So the following day, last Wednesday, I see Dr. Patel. Of course, he is very pleased to see that things are looking good. But he’s cautious. My tumor markers are elevated and my Circulating Tumor Cell count is still at a “1”. That’s a big difference from the “130” it was, or even the “11” it was when I started treatment. But even at a “1” it indicates there is still cancer free-floating in my bloodstream. The various scans and their results are just one piece of the diagnostic/prognostic puzzle, he reminds me. And he isn’t sure how to proceed. He asks me to return to MD Anderson to meet again with Dr. Cristofanilli. Al and I were able to pick up his insurance through his employer this past few months. We pay for the premium, so can only afford him (which is required for me to be covered), and myself. But the monthly loss was justified because his insurance will cover any trip to MD Anderson I need to make. So, that’s not the prohibitive factor it was when I first went to MDA last October. But, we have so much going on. And, we really can’t leave the kids behind, as we have no one to be there for them while we are gone. So I plead with Dr. Patel to just make contact with Dr. C and discuss my case with him, as there probably isn’t anything Dr. C would say differently than if he were to see me in a clinical setting first. I’ve had all the scans, all the blood work, all the chemo. The only thing going to Houston would do is allow Dr. C to see my face, examine me with his own hands, and perhaps order some further tests to be done while I am there. But they would all be tests I could do here. So Dr. Patel agrees to contact Dr. C, stating that at this point his inclination is to not give me any more chemotherapy. He believes that my body might become resistant to the chemotherapies, and it’s best to maintain as many untried chemos in the arsenal as we can, just in case I have a recurrence again. And that is likely. So Dr. Patel cautions me to watch and listen to my body- to report every concern. Don’t be paranoid, but vigilant. I am to see the Nurse Practitioner monthly, have complete blood work monthly, and have scans and see Dr. Patel every 3 months. We’re also watching my spleen, as it’s significantly enlarged. So I’m not loosed from the cancer center just yet. I still have to go weekly for my Coumadin check and my blood counts, as my whites and reds are still struggling to come back. But for now, there’s no more treatment scheduled. I am so thankful that by our vacation in June I should have hair back, my blood counts should be strong, and I should be feeling a whole lot better. I can also start back on finishing my tattoo, providing things continue to improve over the next several months. So these coming few months are going to be very special ones for us as the reality that I am again NED sinks in, we move into our new home, we see Justin graduate from high school, and we venture out into the world on another family vacation. God has indeed blessed us.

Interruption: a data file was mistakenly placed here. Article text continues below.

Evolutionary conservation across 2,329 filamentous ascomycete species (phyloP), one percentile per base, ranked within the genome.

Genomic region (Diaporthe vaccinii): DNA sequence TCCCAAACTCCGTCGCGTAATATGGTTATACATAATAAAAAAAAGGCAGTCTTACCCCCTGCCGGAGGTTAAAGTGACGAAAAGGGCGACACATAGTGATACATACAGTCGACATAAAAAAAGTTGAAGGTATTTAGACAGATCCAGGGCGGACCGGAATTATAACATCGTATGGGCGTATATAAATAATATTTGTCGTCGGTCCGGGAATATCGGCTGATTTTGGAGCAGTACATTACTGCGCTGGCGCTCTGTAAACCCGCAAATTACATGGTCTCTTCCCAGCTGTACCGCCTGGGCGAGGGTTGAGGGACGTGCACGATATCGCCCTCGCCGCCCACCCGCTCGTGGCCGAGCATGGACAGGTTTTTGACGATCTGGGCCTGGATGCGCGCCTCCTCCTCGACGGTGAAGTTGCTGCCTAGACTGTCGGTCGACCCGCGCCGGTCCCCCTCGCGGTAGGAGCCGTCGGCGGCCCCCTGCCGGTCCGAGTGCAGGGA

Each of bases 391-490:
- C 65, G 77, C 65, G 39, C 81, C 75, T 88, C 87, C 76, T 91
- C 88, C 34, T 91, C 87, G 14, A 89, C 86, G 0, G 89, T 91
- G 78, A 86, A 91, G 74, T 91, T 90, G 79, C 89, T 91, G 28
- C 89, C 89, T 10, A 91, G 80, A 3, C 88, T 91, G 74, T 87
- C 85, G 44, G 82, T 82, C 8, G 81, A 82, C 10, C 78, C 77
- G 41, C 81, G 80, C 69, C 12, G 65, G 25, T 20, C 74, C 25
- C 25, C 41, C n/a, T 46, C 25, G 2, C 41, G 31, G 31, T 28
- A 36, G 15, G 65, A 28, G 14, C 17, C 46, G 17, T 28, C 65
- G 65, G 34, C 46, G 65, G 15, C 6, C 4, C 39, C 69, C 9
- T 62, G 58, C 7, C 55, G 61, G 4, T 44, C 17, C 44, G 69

When I finally got to tell Jared that the scan results had come in and that I didn’t have cancer they could see anymore, he didn’t give much reaction. I asked him if he was happy, and he replied, “I don’t know”. We’ve all been through so much with this. It truly is a form of trauma. The other day I was asked by someone how I feel about all of this. Well, I’m obviously happy. But, the strongest feeling really is relief. It’s probably like coming home from a war. You’re happy to get to go home to your bed, your family, but the greater immediate feeling is relief that you’re out of the line of fire. The joy of embracing your loved one is almost secondary to the relief that you’re not going to die first. I also have this sense of disappointment in myself- while I had the peace to accept if my cancer was the same or had progressed, I didn’t have the complete faith in my healing. I responded in a human way, a fleshly way, by preparing myself for the worst. But God gave me the peace, and now I’m wondering why I doubted the healing. It’s really hard to explain. I’m not a “name it and claim it” type of Christian. I’ve seen God heal those who haven’t asked for it, and bring home those who have. So I don’t feel guilty for having a lack of faith- like my healing depends on that. A long time ago I went to a women’s retreat when two women who attended the church had cancer. During a time of intimate worship I felt God telling me to go lay hands on one of the women with cancer who was also at the retreat and pray, that He was going to heal her. He also told me that He wasn’t going to heal the other, but bring her home. I doubted- “why would You take the one with small children? What if I tell the one that You want to heal, and You don’t? What if this voice I am hearing is not the voice of God and I look foolish”? So I didn’t do it. I sat silently, battling in my own mind, no one ever knowing. On the way home I cried. I knew I had made a mistake and was disappointed in myself for not having trusted God. As it turned out, the woman I was to lay hands on did get healed shortly after the retreat, and the other one was taken home several months later. That was a valuable, but painful lesson and I have reflected back on it many times since. That same sense of disappointment I had then is what I feel now. I guess what I’m saying is that through the peace that God gave me the past few months, He also used that still, small voice to tell me that He was going to heal me, but my logical mind, my fleshly mind, doubted it. Thank God that His will does not depend on me! But I’m not moving forward as if I am forever healed of cancer. I too am cautious, and I also think that I have one more bout with this thing in me. I’m always restrained in sharing such private thoughts and ideas because I truly do not know for certain. None of us do. But God does, and I can find great comfort in that. So, for today, I am relieved, joyous, and again in a place of trying to reclaim my life from cancer. I appreciate all your prayers and concerns, and ask for you to continue in those, as moving forward has it’s own challenges.


Always in His Grace,